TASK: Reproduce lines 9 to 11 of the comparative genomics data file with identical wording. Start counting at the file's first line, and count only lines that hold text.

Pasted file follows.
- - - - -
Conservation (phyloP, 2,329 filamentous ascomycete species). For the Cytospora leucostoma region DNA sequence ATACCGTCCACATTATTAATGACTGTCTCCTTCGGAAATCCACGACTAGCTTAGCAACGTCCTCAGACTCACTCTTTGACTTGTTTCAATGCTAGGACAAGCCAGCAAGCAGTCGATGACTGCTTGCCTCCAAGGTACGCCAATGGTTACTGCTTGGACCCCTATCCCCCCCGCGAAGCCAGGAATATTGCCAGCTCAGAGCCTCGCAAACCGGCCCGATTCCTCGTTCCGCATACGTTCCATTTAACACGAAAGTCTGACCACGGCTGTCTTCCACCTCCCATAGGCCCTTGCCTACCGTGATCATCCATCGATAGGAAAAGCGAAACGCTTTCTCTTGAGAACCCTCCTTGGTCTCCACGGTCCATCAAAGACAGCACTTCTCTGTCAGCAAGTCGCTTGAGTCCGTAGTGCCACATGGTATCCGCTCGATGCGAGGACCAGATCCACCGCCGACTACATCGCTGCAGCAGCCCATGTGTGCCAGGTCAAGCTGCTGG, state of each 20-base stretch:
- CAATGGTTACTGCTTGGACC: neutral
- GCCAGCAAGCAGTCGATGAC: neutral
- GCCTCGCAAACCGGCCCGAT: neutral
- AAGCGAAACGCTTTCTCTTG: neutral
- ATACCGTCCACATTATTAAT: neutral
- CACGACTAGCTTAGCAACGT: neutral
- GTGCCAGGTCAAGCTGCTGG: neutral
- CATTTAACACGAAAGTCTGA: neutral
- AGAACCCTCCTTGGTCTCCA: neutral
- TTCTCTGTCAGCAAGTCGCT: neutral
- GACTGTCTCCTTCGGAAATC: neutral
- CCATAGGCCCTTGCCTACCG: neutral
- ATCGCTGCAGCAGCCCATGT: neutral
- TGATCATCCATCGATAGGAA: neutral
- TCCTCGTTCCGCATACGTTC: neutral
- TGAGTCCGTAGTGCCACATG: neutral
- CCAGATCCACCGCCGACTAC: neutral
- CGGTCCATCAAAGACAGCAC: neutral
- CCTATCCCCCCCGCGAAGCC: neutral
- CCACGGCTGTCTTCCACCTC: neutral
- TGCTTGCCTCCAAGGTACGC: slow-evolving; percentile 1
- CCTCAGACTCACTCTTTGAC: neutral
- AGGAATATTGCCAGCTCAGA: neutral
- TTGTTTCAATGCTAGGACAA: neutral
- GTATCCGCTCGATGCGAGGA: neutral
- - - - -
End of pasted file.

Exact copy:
- CATTTAACACGAAAGTCTGA: neutral
- AGAACCCTCCTTGGTCTCCA: neutral
- TTCTCTGTCAGCAAGTCGCT: neutral